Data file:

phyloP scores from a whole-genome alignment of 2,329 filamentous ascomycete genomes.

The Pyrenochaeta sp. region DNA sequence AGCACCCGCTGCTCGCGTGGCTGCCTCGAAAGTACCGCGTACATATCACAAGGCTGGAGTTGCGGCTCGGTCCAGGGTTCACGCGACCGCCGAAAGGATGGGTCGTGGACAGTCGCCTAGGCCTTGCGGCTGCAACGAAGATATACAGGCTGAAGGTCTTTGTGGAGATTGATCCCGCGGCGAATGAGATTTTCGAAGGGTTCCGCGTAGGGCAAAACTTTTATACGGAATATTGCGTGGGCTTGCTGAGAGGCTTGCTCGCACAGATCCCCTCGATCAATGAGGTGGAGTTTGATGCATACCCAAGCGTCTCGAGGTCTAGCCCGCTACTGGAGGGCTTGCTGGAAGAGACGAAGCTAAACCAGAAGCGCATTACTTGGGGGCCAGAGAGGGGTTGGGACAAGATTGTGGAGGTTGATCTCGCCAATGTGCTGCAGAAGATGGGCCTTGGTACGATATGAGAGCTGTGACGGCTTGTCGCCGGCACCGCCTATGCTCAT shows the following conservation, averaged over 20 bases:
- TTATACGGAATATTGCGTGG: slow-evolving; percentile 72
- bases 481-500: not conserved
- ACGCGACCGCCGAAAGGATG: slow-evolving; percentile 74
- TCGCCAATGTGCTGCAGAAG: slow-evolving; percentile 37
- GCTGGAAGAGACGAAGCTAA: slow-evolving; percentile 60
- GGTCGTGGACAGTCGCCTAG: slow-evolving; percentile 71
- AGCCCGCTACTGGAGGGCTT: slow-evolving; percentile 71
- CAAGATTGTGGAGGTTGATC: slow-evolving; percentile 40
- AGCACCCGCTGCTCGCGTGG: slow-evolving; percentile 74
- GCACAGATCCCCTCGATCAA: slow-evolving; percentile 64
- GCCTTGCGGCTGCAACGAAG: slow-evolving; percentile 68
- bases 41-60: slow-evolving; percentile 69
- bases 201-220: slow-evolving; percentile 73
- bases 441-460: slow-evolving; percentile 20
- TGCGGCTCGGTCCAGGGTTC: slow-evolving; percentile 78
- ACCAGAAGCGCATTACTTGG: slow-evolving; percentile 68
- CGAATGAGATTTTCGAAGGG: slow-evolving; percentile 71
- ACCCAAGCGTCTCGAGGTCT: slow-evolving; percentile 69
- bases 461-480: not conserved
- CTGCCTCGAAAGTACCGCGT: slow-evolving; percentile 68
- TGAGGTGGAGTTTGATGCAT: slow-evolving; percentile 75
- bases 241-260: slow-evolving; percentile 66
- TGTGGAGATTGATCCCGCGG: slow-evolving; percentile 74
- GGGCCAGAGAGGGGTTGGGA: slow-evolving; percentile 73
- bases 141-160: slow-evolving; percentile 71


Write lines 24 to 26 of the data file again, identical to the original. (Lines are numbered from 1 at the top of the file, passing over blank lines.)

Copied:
- bases 241-260: slow-evolving; percentile 66
- TGTGGAGATTGATCCCGCGG: slow-evolving; percentile 74
- GGGCCAGAGAGGGGTTGGGA: slow-evolving; percentile 73